Anne of Cleves was born on 22nd September 1515 in Dusseldorf to John III, Duke of Cleves, and his wife, Maria. Like Henry VIII’s first wife, Katherine of Aragon, Anne was born into a highly influential and politically active family. Her sister Sybille was married to the Elector of Saxony, and her brother, Wilhelm, became the future Duke of Cleves-Burg, and would be instrumental in negotiations regarding her future marriage.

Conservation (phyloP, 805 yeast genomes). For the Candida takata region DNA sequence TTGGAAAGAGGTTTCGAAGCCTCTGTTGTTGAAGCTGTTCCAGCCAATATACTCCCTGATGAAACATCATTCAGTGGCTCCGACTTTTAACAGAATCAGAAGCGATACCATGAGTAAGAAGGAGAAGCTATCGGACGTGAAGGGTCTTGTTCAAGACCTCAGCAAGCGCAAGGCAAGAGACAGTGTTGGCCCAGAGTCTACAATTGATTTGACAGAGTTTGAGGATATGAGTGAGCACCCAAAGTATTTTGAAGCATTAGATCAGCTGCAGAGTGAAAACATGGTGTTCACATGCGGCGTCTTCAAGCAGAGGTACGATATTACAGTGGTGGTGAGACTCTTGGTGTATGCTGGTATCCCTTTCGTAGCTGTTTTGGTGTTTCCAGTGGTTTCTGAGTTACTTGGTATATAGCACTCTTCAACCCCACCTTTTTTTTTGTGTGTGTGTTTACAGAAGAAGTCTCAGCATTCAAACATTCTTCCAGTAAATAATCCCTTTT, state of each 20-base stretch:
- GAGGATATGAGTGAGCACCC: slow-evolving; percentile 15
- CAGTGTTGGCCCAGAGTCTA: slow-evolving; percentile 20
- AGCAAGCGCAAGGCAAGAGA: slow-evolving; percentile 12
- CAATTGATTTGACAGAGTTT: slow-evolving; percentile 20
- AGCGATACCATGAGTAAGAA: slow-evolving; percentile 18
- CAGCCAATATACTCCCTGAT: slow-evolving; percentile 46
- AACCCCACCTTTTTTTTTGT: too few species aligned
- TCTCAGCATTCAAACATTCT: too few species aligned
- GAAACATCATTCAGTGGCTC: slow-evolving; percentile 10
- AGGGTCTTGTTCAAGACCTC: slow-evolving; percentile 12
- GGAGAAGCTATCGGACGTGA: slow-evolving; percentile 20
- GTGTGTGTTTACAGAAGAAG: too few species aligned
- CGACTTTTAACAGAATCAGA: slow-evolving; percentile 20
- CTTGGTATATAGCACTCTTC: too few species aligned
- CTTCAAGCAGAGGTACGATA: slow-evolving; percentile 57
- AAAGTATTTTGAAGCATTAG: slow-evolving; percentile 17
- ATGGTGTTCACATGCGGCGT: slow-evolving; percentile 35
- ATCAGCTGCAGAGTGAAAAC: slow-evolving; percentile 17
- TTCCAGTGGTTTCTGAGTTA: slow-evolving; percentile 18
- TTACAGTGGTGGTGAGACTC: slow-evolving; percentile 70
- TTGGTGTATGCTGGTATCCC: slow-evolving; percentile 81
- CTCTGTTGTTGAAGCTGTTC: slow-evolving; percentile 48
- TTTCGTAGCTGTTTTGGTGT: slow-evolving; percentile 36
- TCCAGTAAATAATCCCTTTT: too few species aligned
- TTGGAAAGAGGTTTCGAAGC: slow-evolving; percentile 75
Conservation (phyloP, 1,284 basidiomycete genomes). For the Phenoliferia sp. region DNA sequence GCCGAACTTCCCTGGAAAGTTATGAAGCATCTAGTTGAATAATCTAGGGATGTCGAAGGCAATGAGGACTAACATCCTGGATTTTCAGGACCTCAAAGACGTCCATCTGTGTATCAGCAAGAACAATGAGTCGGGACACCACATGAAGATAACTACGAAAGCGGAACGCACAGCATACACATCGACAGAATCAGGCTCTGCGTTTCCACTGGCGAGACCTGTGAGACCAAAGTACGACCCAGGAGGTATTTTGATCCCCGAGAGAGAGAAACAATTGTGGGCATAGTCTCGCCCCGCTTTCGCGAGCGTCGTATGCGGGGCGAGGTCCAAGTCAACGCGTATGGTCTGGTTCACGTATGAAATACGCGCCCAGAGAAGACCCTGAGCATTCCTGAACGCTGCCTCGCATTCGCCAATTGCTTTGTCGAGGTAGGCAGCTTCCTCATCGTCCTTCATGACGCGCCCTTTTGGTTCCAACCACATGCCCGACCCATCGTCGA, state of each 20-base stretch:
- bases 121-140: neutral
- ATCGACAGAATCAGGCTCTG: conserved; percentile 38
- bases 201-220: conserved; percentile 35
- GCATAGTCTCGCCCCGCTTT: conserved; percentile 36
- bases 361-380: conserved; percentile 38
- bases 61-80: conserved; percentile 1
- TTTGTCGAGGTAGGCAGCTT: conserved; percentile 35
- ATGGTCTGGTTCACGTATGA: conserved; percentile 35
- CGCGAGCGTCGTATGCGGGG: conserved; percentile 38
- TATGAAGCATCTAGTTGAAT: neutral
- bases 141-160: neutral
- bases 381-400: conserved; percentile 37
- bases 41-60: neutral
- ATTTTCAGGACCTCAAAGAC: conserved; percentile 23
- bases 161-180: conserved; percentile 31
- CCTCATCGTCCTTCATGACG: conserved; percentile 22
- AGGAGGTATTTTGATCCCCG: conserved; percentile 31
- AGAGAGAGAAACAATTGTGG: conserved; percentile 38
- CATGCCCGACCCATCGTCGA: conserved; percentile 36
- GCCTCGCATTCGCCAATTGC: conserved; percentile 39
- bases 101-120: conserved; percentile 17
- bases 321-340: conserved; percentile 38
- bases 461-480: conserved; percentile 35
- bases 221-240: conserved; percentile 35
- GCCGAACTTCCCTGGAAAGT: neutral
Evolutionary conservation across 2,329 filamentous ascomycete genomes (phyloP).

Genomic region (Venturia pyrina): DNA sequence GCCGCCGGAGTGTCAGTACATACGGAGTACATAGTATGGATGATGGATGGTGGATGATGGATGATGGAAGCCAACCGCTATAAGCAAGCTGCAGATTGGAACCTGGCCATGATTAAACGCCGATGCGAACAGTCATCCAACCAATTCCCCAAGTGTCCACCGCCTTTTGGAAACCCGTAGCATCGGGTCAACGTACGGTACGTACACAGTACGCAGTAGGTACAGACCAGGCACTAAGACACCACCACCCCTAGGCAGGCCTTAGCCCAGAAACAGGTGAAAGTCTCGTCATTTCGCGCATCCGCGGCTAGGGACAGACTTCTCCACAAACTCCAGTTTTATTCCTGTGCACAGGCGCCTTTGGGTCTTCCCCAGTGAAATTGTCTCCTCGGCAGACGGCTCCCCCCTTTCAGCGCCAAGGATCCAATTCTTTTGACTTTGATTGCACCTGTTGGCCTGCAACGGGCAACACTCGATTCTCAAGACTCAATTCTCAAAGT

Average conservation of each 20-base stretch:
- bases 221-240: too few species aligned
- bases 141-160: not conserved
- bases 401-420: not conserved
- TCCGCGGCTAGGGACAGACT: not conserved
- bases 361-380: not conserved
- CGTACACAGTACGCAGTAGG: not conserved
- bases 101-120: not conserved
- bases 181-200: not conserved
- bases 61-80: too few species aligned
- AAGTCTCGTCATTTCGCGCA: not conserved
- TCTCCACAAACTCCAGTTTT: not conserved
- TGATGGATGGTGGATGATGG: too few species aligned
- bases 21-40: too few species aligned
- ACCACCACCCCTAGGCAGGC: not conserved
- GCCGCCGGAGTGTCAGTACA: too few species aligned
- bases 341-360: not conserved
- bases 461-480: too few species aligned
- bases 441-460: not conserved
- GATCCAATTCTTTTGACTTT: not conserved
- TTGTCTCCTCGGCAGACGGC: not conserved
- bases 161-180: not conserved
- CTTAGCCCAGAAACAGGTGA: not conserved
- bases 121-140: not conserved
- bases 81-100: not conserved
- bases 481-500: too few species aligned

Anne was born during the volatile reformation period, resulting in reforms against traditionalist Catholicism, which was spreading through western and northern Europe. Her mother has been described as a conservative Catholic, however, her sister Sybille’s husband was a renowned Lutheran, often given the epithet ‘champion of the reformation’, and a good friend of its founder, Martin Luther. Anne was originally intended to be married into the House of Lorraine when she was eleven in 1527. There were numerous negotiations regarding the union, but nothing was cemented, and by 1535 all official wedding discussions had essentially been rejected, leaving the desirable duke’s daughter available on the European marriage market. Henry VIII and his council were searching for a new wife after the death of Queen Jane Seymour in 1536, with rumours of a possible union with the Duchess of Milan. The French had aligned themselves to the Habsburgs and signed a ten-year truce in 1538 (although this never lasted), cementing a union between Europe’s two major Catholic powerhouses. Cromwell, Henry’s leading minister at the time, suggested a counter alliance with a Lutheran house in Germany, even though Anne’s family were relatively mild in their reformist views. Cromwell was aware that England was potentially vulnerable to a Franco-Habsburg invasion, and influenced the king that negotiating with the newly appointed Duke Wilhelm (Anne’s father had died in 1539) would be a successful diplomatic adventure, that would ensure the prosperity of England against foreign invasion.